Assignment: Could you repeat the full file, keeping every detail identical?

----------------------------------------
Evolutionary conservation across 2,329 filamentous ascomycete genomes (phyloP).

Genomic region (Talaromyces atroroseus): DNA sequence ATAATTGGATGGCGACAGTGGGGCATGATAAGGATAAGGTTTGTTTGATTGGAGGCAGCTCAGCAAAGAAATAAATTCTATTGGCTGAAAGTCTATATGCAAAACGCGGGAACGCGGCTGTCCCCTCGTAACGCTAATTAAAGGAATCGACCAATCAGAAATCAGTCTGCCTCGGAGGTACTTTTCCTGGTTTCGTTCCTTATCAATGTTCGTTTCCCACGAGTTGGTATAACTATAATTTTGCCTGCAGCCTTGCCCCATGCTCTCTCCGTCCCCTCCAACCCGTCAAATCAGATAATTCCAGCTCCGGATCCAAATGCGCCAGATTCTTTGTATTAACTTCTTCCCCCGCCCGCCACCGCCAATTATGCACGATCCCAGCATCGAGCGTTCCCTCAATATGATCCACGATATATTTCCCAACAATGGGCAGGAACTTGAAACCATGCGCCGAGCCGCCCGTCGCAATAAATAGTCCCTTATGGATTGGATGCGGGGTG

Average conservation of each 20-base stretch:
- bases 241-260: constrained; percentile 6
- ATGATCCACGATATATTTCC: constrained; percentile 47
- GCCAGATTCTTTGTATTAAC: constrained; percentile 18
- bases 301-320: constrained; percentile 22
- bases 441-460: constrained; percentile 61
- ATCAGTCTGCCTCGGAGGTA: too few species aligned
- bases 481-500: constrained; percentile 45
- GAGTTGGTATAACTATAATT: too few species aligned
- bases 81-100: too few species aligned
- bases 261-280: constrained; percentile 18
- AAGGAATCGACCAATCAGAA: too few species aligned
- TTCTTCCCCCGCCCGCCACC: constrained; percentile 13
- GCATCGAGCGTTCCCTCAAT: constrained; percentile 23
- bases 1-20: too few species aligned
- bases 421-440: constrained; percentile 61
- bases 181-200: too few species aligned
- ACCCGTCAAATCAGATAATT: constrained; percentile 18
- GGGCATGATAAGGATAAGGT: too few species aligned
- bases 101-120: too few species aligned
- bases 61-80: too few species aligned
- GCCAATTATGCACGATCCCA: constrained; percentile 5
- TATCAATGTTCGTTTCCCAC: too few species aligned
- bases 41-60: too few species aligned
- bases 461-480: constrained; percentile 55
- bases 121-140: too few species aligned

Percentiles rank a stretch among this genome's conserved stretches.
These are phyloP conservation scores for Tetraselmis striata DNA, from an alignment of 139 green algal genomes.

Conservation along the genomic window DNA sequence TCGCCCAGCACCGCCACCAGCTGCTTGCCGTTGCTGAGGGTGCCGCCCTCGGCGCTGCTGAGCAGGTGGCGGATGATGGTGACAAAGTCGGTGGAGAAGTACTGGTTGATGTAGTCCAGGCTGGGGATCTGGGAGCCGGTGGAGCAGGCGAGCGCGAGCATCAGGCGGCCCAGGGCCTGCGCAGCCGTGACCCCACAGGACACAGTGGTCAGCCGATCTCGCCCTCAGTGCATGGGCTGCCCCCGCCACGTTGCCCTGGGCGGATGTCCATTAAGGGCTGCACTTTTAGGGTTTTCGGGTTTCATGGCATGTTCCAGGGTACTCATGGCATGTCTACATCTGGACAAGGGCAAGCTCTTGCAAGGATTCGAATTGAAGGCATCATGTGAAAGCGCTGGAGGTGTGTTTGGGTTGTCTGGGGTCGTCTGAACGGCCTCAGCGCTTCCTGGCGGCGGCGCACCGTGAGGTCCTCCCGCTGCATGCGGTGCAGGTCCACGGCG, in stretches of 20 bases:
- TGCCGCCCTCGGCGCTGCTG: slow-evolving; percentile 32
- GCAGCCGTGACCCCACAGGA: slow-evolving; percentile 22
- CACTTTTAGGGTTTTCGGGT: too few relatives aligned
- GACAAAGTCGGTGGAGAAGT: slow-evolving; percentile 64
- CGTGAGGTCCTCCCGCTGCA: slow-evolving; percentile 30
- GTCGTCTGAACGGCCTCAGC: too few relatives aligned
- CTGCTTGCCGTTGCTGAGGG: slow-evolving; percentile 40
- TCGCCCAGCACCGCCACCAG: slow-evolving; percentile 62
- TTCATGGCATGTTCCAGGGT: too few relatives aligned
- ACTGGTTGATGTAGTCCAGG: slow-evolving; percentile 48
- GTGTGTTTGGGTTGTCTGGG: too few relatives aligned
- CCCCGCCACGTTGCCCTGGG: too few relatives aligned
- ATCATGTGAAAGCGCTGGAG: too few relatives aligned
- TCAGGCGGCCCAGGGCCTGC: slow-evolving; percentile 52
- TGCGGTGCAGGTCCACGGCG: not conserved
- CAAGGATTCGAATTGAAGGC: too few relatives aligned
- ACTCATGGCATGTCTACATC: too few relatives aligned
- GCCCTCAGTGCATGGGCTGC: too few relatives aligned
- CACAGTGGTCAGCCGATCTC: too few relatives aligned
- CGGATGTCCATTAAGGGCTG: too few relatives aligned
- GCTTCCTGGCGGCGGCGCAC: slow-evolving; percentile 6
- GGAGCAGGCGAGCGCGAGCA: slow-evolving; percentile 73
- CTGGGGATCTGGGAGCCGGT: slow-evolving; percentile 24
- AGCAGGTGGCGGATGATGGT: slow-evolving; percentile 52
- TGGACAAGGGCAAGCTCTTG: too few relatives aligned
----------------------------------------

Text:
Evolutionary conservation across 2,329 filamentous ascomycete genomes (phyloP).

Genomic region (Talaromyces atroroseus): DNA sequence ATAATTGGATGGCGACAGTGGGGCATGATAAGGATAAGGTTTGTTTGATTGGAGGCAGCTCAGCAAAGAAATAAATTCTATTGGCTGAAAGTCTATATGCAAAACGCGGGAACGCGGCTGTCCCCTCGTAACGCTAATTAAAGGAATCGACCAATCAGAAATCAGTCTGCCTCGGAGGTACTTTTCCTGGTTTCGTTCCTTATCAATGTTCGTTTCCCACGAGTTGGTATAACTATAATTTTGCCTGCAGCCTTGCCCCATGCTCTCTCCGTCCCCTCCAACCCGTCAAATCAGATAATTCCAGCTCCGGATCCAAATGCGCCAGATTCTTTGTATTAACTTCTTCCCCCGCCCGCCACCGCCAATTATGCACGATCCCAGCATCGAGCGTTCCCTCAATATGATCCACGATATATTTCCCAACAATGGGCAGGAACTTGAAACCATGCGCCGAGCCGCCCGTCGCAATAAATAGTCCCTTATGGATTGGATGCGGGGTG

Average conservation of each 20-base stretch:
- bases 241-260: constrained; percentile 6
- ATGATCCACGATATATTTCC: constrained; percentile 47
- GCCAGATTCTTTGTATTAAC: constrained; percentile 18
- bases 301-320: constrained; percentile 22
- bases 441-460: constrained; percentile 61
- ATCAGTCTGCCTCGGAGGTA: too few species aligned
- bases 481-500: constrained; percentile 45
- GAGTTGGTATAACTATAATT: too few species aligned
- bases 81-100: too few species aligned
- bases 261-280: constrained; percentile 18
- AAGGAATCGACCAATCAGAA: too few species aligned
- TTCTTCCCCCGCCCGCCACC: constrained; percentile 13
- GCATCGAGCGTTCCCTCAAT: constrained; percentile 23
- bases 1-20: too few species aligned
- bases 421-440: constrained; percentile 61
- bases 181-200: too few species aligned
- ACCCGTCAAATCAGATAATT: constrained; percentile 18
- GGGCATGATAAGGATAAGGT: too few species aligned
- bases 101-120: too few species aligned
- bases 61-80: too few species aligned
- GCCAATTATGCACGATCCCA: constrained; percentile 5
- TATCAATGTTCGTTTCCCAC: too few species aligned
- bases 41-60: too few species aligned
- bases 461-480: constrained; percentile 55
- bases 121-140: too few species aligned

Percentiles rank a stretch among this genome's conserved stretches.
These are phyloP conservation scores for Tetraselmis striata DNA, from an alignment of 139 green algal genomes.

Conservation along the genomic window DNA sequence TCGCCCAGCACCGCCACCAGCTGCTTGCCGTTGCTGAGGGTGCCGCCCTCGGCGCTGCTGAGCAGGTGGCGGATGATGGTGACAAAGTCGGTGGAGAAGTACTGGTTGATGTAGTCCAGGCTGGGGATCTGGGAGCCGGTGGAGCAGGCGAGCGCGAGCATCAGGCGGCCCAGGGCCTGCGCAGCCGTGACCCCACAGGACACAGTGGTCAGCCGATCTCGCCCTCAGTGCATGGGCTGCCCCCGCCACGTTGCCCTGGGCGGATGTCCATTAAGGGCTGCACTTTTAGGGTTTTCGGGTTTCATGGCATGTTCCAGGGTACTCATGGCATGTCTACATCTGGACAAGGGCAAGCTCTTGCAAGGATTCGAATTGAAGGCATCATGTGAAAGCGCTGGAGGTGTGTTTGGGTTGTCTGGGGTCGTCTGAACGGCCTCAGCGCTTCCTGGCGGCGGCGCACCGTGAGGTCCTCCCGCTGCATGCGGTGCAGGTCCACGGCG, in stretches of 20 bases:
- TGCCGCCCTCGGCGCTGCTG: slow-evolving; percentile 32
- GCAGCCGTGACCCCACAGGA: slow-evolving; percentile 22
- CACTTTTAGGGTTTTCGGGT: too few relatives aligned
- GACAAAGTCGGTGGAGAAGT: slow-evolving; percentile 64
- CGTGAGGTCCTCCCGCTGCA: slow-evolving; percentile 30
- GTCGTCTGAACGGCCTCAGC: too few relatives aligned
- CTGCTTGCCGTTGCTGAGGG: slow-evolving; percentile 40
- TCGCCCAGCACCGCCACCAG: slow-evolving; percentile 62
- TTCATGGCATGTTCCAGGGT: too few relatives aligned
- ACTGGTTGATGTAGTCCAGG: slow-evolving; percentile 48
- GTGTGTTTGGGTTGTCTGGG: too few relatives aligned
- CCCCGCCACGTTGCCCTGGG: too few relatives aligned
- ATCATGTGAAAGCGCTGGAG: too few relatives aligned
- TCAGGCGGCCCAGGGCCTGC: slow-evolving; percentile 52
- TGCGGTGCAGGTCCACGGCG: not conserved
- CAAGGATTCGAATTGAAGGC: too few relatives aligned
- ACTCATGGCATGTCTACATC: too few relatives aligned
- GCCCTCAGTGCATGGGCTGC: too few relatives aligned
- CACAGTGGTCAGCCGATCTC: too few relatives aligned
- CGGATGTCCATTAAGGGCTG: too few relatives aligned
- GCTTCCTGGCGGCGGCGCAC: slow-evolving; percentile 6
- GGAGCAGGCGAGCGCGAGCA: slow-evolving; percentile 73
- CTGGGGATCTGGGAGCCGGT: slow-evolving; percentile 24
- AGCAGGTGGCGGATGATGGT: slow-evolving; percentile 52
- TGGACAAGGGCAAGCTCTTG: too few relatives aligned